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Home still feels cold any advice

(16 Posts)
Mitsi10 Sat 22-Feb-14 09:37:17

Moved into my private let half way through jan this has been my first full month in the place
When I moved in found it cold (I like to be in a house that's nice and toasty) had a guy check the boiler said it was fine but giving out a 80% energy rating plus the boiler is not the original part of the house (landlord has obviously put a new one in but didn't upgrade the heaters) there's no room thermostat and have turned the one on the boiler up
I'm still finding the place cold not as before but still not right is there a set temperature that a house to be to live comfortably?
Thinking of buying a room thermometer to see how cold it is with and without the heater and if it's cold who do I complain too?

PolyesterBride Sat 22-Feb-14 09:40:25

I d

insancerre Sat 22-Feb-14 09:44:25

there are laws that govern working temperatures but not house temperatures
the only thing you can do is ask the landlord if they will fit individual thermastatic valves to each radiator
or you could buy plug-in heaters, get some thicker full-length curatins, put some reflective foil sheets behind the radiators, use draught excluders at the bottom of doors
they must be lots of websites that offer advice on keeping houses warm

PolyesterBride Sat 22-Feb-14 09:44:38

Sorry - pressed the wrong button!

I don't know about a set temperature but I'm pretty sure your landlord would be responsible for providing a flat with working heating. So you can call him/her to come and fix it.

You've checked the boiler but have you checked all the individual radiators? Otherwise it could be poor insulation/windows. Depends how long you are staying there as to whether you'd try to get that kind of thing addressed.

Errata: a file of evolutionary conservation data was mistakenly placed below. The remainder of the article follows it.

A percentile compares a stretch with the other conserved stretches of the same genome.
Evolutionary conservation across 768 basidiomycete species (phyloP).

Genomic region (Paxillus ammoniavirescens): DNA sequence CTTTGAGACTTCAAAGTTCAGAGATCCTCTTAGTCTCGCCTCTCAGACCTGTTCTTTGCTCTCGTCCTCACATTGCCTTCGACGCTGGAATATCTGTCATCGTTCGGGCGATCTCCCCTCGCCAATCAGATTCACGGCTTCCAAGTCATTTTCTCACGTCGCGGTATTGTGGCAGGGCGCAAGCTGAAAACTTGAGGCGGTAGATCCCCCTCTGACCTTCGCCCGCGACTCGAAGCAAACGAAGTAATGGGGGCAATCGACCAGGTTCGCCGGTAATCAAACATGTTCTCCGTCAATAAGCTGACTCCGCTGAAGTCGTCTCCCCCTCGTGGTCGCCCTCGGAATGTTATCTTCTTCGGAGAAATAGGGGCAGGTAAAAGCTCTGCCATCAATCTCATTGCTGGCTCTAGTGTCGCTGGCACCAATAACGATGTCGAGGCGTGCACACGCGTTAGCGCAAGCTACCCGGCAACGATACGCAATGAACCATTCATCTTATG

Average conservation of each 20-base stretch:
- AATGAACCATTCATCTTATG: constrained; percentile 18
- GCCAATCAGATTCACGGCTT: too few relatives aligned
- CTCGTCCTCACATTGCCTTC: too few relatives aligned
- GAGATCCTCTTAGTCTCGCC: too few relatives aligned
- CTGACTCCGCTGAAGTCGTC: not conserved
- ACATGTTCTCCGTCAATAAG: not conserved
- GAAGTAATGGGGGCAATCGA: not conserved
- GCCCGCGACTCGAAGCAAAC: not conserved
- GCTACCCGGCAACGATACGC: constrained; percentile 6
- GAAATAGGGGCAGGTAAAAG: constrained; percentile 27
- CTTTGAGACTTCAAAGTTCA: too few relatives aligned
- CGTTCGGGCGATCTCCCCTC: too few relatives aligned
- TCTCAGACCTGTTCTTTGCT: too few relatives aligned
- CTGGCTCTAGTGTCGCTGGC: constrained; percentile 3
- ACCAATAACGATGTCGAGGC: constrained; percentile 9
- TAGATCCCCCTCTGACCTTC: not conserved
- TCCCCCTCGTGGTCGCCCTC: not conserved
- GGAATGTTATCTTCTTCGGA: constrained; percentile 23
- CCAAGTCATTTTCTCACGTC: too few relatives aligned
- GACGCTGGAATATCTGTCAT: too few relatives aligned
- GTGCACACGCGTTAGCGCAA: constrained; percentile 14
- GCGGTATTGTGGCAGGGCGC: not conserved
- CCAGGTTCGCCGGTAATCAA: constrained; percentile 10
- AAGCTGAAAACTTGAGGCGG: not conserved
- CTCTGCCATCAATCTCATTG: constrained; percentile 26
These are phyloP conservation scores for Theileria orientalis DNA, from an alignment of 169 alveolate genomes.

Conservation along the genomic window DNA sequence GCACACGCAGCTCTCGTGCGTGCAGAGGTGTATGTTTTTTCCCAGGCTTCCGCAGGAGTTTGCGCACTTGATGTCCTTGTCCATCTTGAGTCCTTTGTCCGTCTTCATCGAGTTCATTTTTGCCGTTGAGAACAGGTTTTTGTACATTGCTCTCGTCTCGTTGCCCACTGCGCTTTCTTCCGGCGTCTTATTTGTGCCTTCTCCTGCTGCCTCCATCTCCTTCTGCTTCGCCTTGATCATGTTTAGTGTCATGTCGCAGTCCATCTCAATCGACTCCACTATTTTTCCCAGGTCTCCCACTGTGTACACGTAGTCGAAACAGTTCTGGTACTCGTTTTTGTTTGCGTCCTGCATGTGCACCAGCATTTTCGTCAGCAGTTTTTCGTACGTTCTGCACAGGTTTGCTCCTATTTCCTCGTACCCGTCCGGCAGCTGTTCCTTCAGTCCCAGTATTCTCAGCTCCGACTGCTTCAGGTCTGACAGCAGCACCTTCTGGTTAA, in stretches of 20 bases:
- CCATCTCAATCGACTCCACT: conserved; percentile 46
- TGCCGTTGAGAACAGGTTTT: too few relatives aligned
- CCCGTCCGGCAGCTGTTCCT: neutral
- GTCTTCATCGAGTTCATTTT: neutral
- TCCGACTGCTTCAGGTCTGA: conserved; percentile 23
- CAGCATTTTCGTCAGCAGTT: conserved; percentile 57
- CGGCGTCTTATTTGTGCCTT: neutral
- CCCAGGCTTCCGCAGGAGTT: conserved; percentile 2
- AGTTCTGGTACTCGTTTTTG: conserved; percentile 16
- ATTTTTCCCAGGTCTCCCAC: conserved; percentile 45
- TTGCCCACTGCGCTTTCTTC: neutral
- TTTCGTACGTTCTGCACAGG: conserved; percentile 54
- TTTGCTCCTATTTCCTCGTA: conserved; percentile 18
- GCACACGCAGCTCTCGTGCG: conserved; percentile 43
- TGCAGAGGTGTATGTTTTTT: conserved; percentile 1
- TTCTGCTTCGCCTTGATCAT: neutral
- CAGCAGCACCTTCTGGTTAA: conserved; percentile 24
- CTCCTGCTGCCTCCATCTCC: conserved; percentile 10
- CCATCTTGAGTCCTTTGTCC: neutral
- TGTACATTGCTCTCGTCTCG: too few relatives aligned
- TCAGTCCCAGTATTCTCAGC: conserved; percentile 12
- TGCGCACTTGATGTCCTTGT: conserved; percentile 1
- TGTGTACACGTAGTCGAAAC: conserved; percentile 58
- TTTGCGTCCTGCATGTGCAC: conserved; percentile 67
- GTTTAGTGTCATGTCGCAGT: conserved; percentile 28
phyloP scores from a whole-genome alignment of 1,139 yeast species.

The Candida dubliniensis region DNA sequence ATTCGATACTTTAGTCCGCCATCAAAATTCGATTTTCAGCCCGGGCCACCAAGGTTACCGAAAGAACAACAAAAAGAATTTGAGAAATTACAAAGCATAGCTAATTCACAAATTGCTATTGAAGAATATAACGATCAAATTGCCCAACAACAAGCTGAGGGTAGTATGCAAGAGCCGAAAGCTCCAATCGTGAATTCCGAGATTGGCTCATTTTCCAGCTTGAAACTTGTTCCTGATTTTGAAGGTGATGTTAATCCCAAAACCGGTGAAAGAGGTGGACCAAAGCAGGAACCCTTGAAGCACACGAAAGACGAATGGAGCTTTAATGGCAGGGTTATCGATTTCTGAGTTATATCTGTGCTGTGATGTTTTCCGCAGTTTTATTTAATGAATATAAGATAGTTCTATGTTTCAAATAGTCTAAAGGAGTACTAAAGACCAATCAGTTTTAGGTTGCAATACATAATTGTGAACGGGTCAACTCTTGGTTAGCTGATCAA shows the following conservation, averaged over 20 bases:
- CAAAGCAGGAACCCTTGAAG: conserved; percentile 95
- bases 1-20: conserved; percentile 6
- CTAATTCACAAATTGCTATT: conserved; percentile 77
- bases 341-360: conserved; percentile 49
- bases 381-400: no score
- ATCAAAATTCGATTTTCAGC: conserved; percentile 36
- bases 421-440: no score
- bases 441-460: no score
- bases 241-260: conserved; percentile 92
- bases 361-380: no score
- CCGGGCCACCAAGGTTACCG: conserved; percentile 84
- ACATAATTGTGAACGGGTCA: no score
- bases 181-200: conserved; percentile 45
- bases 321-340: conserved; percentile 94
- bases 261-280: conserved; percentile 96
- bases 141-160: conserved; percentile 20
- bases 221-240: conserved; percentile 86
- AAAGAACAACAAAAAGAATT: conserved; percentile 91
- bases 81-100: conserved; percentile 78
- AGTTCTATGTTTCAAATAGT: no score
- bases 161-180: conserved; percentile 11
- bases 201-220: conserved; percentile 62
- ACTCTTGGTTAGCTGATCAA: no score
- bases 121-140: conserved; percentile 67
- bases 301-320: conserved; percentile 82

miffyt Sat 22-Feb-14 12:01:17

Our kitchen used to be quite cold so we put loft insulation under the base units. We got a roll from B&Q, took the plinth off, cut it to size and slid it under the units. It didn't take long to do and it made quite a difference. It's not an old house but its got concrete floors so I think that makes it cold and the kitchen has three out side walls. It's cheap to do so worth a try.

Mitsi10 Sat 22-Feb-14 16:42:47

Don't plan to stay long as looking for a place near parents to help them out etc so here till something else comes up etc
The house is laminated throughout and have a few fan heaters which are ok but hate the smell after a while
Already told the landlord about insulation says he's interested but not heard anything if it's getting done

Heaters have been bled and sent a quote to landlord about getting the system flushed xx

PigletJohn Sat 22-Feb-14 16:42:58

no room stat? that's appalling. You can get one for £12 plus fitting.

If the rooms are cold there are a few things you can do:
keep internal doors shut
close curtains
sniff out draughts

if you are ground floor with bare boards thery will be cold.

As you are renting you probably can't improve the insulation much. Do you have a loft?